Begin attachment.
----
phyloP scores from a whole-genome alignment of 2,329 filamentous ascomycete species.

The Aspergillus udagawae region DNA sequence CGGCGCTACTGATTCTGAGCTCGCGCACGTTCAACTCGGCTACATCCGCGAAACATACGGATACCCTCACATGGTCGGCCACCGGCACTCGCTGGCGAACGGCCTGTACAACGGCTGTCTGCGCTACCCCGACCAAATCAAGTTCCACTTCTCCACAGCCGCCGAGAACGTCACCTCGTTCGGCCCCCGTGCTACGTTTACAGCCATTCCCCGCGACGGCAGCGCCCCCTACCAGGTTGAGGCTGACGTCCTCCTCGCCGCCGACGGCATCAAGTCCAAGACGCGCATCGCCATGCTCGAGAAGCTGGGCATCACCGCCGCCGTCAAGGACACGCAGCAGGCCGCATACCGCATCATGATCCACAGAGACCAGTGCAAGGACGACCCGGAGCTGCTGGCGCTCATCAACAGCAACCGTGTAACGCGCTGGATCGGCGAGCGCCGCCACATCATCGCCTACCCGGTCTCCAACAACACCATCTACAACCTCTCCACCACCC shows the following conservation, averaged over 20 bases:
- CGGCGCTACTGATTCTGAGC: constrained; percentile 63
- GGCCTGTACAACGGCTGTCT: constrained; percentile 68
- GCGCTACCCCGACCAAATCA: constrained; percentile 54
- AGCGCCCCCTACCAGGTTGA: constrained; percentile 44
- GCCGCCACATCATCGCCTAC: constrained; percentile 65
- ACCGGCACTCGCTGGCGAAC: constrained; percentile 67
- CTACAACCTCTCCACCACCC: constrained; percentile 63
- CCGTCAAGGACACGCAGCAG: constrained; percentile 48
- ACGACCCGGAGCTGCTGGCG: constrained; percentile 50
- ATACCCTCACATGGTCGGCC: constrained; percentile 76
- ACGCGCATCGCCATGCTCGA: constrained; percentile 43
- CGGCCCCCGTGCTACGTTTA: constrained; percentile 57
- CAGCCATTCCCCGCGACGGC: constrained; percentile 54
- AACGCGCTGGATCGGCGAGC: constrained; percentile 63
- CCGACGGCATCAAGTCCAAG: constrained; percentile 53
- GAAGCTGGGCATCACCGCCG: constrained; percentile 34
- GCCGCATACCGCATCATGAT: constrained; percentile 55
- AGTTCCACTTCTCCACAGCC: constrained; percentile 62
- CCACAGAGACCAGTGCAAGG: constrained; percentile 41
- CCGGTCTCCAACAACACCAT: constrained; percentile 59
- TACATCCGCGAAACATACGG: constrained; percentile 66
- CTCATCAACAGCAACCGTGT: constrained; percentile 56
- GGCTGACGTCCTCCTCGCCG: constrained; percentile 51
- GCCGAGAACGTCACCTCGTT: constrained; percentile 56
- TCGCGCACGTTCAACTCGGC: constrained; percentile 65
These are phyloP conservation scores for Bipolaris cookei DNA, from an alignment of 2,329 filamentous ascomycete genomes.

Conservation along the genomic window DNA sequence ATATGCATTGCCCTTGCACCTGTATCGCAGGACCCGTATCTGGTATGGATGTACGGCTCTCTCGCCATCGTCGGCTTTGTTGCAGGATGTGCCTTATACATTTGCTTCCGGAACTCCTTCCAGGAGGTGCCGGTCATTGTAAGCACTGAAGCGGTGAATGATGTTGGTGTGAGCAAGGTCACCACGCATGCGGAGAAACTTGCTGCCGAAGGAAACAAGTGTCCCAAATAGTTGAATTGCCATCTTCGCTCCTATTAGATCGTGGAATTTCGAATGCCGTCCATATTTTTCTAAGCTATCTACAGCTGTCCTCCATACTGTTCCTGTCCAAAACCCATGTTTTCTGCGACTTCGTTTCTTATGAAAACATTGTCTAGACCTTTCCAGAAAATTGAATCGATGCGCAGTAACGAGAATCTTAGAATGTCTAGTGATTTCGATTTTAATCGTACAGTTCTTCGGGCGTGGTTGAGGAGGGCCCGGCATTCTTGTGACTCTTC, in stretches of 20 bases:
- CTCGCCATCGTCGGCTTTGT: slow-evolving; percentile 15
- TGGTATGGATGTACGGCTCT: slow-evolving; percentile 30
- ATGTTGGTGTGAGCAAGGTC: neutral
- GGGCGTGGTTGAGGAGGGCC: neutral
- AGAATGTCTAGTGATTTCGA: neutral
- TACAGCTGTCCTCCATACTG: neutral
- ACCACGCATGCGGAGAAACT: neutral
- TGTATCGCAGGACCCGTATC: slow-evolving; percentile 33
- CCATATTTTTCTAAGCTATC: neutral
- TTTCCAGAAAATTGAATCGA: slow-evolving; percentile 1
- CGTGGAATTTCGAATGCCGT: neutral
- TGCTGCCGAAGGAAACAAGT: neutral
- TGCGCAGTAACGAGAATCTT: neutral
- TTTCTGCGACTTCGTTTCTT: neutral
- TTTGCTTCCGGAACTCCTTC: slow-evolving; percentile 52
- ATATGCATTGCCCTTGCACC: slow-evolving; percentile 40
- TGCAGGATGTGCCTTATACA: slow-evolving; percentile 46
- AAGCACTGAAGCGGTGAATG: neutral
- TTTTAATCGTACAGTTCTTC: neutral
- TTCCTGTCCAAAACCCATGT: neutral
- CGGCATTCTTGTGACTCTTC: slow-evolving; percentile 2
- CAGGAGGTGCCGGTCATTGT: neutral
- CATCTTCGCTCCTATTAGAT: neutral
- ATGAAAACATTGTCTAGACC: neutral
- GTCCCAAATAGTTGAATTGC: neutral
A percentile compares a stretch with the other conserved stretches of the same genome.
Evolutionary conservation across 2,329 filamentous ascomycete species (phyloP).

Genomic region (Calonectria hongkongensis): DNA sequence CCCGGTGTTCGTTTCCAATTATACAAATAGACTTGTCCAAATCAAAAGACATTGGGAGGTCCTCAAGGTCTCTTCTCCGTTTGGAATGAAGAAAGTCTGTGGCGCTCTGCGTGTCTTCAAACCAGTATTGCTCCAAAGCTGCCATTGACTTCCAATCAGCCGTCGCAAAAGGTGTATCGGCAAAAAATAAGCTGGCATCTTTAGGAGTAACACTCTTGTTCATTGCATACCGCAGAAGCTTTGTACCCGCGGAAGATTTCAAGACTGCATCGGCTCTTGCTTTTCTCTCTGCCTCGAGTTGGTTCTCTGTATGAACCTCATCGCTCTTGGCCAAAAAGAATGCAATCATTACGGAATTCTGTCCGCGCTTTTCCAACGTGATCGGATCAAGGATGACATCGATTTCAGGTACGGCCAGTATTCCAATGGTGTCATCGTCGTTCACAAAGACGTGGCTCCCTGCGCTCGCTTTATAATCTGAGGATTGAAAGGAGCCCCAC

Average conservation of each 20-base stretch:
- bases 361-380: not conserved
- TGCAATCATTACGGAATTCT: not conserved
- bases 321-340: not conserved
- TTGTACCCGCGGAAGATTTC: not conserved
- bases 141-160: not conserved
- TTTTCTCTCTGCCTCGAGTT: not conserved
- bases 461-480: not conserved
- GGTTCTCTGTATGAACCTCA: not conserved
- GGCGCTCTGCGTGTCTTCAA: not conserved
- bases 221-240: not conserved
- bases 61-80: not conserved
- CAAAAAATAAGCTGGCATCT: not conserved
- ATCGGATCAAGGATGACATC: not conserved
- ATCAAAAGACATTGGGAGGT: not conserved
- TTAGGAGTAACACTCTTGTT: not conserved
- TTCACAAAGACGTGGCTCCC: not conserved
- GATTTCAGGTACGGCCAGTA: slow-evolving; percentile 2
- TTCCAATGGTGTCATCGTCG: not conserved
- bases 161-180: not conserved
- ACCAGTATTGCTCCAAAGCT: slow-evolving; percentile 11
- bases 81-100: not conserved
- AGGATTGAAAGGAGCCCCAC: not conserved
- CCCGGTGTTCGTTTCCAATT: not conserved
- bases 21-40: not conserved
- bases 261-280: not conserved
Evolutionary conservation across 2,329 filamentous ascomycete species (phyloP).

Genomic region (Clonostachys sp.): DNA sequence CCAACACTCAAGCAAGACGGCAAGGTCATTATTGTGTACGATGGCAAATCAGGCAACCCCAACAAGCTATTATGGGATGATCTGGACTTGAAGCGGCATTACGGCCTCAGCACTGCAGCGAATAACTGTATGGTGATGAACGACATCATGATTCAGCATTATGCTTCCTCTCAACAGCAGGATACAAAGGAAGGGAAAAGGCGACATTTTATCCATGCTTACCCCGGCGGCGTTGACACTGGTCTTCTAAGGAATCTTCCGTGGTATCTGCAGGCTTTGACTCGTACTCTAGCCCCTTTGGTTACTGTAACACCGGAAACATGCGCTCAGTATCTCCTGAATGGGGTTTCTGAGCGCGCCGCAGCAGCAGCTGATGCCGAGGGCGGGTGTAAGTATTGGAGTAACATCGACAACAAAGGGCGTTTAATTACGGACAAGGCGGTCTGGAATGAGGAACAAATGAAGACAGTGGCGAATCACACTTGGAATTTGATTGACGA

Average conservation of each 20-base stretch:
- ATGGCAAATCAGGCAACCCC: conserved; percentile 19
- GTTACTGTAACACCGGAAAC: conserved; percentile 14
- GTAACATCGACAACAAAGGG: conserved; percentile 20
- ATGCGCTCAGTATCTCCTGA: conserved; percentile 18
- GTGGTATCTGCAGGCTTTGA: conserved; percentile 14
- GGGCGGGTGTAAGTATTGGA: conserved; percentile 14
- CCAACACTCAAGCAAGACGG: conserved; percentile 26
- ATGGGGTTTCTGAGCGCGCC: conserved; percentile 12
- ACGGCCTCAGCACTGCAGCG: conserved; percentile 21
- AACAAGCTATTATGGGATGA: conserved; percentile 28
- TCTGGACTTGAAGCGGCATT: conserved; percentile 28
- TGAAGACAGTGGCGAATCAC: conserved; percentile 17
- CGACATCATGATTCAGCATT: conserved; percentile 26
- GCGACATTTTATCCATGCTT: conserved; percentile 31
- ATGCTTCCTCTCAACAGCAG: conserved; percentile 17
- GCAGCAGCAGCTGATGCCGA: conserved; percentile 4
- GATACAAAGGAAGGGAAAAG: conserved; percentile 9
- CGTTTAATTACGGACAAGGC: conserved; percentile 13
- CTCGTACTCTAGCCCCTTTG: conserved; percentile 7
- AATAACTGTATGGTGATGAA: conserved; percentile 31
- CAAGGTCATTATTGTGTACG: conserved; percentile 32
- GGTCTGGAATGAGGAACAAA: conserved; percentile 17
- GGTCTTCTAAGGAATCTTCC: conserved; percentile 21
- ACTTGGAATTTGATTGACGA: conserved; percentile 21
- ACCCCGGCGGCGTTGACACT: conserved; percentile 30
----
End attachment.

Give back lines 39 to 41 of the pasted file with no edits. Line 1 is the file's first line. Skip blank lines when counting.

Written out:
- TTTCCAGAAAATTGAATCGA: slow-evolving; percentile 1
- CGTGGAATTTCGAATGCCGT: neutral
- TGCTGCCGAAGGAAACAAGT: neutral